Ofsted has reported a 9 per cent rise in the proportion of small private schools rated ‘good’ or ‘outstanding’, but one in ten remains inadequate.
Analysis published by the watchdog this morning shows that as of August, 75 per cent of so-called “non-association independent schools” received one of the two top grades at their most recent inspection, up from 69 per cent at the same time last year, a rise of 6 percentage points or almost 9 per cent.
Non-association independent schools are private schools that are not part of the Independent Schools Council (ISC) and therefore not inspected by the Independent Schools Inspectorate. Ofsted is responsible for inspecting these 1,037 schools, a lot of which are smaller faith or special schools.
Despite the recent rise in the proportion of ‘good’ or ‘outstanding’ non-association independent schools, Ofsted inists there is “still room for improvement”. Fifteen per cent remain at ‘requires improvement’, while 10 per cent are ‘inadequate’.
It follows an investigation by Schools Week which revealed that private schools remained open despite being warned that they aren’t meeting the standards.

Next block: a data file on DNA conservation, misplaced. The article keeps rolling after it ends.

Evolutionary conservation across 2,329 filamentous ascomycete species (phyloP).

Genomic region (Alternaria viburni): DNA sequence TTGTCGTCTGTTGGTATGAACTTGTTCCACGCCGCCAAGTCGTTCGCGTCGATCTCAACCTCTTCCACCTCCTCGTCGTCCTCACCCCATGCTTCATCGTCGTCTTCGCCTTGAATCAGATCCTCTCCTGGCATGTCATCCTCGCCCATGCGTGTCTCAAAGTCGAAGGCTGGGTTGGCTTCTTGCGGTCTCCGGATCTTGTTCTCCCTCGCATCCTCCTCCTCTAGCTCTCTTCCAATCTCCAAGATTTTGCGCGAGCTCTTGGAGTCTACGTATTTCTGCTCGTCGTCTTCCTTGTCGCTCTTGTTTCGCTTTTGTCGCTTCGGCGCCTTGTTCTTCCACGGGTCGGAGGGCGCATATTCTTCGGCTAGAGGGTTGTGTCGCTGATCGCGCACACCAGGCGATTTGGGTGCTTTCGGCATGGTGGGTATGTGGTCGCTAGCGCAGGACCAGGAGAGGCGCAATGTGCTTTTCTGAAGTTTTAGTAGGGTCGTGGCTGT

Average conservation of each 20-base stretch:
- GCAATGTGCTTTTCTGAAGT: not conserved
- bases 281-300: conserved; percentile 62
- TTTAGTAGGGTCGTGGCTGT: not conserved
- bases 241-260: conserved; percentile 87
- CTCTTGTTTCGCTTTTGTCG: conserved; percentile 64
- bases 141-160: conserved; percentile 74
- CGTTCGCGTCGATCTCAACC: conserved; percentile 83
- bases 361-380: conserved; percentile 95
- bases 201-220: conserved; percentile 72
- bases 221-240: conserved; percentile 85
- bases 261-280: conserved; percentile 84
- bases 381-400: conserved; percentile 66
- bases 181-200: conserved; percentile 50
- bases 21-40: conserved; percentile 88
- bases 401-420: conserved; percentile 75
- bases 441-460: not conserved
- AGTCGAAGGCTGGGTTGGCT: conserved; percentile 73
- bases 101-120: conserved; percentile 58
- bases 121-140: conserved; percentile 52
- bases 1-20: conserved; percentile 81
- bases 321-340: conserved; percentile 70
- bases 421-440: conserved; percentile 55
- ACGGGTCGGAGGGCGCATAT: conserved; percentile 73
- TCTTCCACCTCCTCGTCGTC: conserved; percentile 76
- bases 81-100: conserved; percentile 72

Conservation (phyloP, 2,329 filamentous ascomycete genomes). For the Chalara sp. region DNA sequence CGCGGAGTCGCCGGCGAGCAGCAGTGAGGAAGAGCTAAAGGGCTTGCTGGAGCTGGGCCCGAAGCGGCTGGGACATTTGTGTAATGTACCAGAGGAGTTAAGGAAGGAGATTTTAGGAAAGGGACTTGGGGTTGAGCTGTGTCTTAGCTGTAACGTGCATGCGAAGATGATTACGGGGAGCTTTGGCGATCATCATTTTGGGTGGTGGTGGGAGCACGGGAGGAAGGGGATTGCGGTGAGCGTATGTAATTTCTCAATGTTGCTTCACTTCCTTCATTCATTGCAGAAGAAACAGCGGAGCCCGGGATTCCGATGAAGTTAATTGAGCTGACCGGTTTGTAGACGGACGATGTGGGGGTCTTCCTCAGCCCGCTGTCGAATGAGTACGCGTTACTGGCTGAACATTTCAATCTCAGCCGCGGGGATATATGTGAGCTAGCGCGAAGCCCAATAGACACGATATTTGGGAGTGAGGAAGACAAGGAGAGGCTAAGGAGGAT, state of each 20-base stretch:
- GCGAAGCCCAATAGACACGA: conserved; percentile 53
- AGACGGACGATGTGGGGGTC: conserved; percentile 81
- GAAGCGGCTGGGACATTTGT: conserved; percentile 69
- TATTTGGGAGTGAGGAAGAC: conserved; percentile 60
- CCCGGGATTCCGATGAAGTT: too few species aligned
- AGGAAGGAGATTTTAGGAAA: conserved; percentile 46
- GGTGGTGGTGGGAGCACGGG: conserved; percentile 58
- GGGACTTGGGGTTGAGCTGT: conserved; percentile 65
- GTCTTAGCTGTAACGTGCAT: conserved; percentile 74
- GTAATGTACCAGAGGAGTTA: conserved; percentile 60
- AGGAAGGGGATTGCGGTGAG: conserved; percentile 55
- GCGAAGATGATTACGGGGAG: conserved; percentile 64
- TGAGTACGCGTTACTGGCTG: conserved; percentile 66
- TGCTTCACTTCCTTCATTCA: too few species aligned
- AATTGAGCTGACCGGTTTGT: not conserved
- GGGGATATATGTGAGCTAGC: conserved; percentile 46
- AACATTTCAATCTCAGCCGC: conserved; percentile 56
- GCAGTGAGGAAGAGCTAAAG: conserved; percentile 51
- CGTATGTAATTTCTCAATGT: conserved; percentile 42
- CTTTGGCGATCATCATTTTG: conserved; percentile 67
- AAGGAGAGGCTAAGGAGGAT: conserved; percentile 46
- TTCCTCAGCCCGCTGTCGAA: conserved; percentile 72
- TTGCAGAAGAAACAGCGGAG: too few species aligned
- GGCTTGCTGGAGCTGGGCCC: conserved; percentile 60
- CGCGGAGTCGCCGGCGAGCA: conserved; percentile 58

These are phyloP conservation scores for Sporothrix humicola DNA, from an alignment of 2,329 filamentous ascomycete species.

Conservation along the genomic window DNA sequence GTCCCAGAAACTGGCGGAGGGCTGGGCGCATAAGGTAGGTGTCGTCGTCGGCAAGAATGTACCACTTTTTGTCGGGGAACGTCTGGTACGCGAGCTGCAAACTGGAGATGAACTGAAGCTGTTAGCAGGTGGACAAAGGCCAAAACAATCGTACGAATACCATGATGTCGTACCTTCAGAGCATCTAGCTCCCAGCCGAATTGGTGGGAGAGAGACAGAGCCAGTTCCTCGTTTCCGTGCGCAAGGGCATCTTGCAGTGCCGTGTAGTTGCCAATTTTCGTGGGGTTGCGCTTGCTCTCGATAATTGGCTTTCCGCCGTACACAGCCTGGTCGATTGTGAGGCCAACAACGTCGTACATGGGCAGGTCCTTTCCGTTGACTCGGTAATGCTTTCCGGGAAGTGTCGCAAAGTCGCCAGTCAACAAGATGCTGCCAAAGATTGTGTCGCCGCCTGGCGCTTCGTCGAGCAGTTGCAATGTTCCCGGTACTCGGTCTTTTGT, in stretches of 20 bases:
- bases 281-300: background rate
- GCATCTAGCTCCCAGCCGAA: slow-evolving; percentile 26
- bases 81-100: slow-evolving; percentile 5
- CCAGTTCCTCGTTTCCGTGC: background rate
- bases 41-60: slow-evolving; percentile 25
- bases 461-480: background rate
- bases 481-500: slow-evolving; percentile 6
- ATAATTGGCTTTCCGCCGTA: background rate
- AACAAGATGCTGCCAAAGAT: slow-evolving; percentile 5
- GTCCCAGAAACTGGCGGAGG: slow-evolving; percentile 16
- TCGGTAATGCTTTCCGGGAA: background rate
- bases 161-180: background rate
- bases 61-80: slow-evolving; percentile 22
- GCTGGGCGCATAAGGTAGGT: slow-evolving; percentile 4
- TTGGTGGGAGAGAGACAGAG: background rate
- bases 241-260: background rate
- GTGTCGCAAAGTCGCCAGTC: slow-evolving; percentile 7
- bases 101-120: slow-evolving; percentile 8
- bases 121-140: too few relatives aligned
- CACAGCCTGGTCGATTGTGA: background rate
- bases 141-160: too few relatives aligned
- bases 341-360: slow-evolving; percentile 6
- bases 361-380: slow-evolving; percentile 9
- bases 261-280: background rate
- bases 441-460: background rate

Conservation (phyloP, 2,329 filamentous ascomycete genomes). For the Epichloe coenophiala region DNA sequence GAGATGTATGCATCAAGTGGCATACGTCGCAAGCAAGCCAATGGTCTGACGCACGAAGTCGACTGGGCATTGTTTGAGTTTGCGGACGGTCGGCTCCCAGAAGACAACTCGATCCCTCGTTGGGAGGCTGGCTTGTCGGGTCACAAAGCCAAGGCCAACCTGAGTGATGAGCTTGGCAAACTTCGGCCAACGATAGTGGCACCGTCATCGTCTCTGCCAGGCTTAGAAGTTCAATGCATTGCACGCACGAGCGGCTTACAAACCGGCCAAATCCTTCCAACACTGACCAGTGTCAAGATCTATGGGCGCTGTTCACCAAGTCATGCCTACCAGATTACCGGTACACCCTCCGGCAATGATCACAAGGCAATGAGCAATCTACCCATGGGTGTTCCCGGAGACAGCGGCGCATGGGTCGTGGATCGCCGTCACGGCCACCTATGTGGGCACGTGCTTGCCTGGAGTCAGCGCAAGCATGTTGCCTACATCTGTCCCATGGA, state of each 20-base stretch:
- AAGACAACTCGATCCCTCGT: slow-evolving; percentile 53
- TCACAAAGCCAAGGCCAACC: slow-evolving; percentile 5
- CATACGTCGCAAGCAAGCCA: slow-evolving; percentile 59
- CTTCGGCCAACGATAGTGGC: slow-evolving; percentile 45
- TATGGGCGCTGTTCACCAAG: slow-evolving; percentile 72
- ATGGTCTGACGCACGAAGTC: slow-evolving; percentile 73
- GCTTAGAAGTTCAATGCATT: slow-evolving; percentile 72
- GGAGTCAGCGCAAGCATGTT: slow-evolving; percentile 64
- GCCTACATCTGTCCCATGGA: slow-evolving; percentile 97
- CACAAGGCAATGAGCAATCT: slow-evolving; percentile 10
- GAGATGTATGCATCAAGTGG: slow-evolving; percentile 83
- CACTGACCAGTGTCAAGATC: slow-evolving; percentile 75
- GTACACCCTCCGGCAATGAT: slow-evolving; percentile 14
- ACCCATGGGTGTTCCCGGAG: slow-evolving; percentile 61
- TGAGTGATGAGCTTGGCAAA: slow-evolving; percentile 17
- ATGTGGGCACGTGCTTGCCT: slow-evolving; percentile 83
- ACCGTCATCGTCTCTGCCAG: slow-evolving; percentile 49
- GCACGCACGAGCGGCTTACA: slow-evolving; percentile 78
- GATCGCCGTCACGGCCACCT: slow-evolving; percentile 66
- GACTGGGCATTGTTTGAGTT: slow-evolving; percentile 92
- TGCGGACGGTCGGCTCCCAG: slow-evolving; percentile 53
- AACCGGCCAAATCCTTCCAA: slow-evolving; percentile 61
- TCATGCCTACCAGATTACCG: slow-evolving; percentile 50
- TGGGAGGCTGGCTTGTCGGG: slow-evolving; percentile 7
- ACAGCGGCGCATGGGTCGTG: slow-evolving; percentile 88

The government only began publishing warning notices to private schools for the first time last February, more than two years after a campaign by this newspaper to make them public.
The latest data shows a fifth of non-association independent schools have also failed to comply with the independent school standards. Furthermore, of schools that received monitoring inspections last year after failing to meet the standards in the past, just 44 per cent met the standards.
Non-association independent faith schools continue to underperform compared with non-faith schools. Forty per cent of faith schools are rated ‘requires improvement’ or ‘inadequate’, compared with just 20 per cent of non-faith schools.
Jewish schools are the worst-performing group, with 34 per cent of the 59 inspected by Ofsted rated ‘inadequate’ and 27 per cent rated ‘requires improvement’. Just 3 per cent are ‘outstanding’.
Among Muslim schools, 8 per cent are ‘outstanding’, 53 per cent are ‘good’, 20 per cent are ‘requires improvement’ and 19 per cent are ‘inadequate’.
Twelve per cent of Christian schools are ‘outstanding’ and 64 per cent are ‘good’.
Private special schools continue to perform better than mainstream private schools. Eighty-three per cent of special schools inspected as of August were ‘good’ or ‘outstanding’, compared with 67 per cent of other non-association independent schools.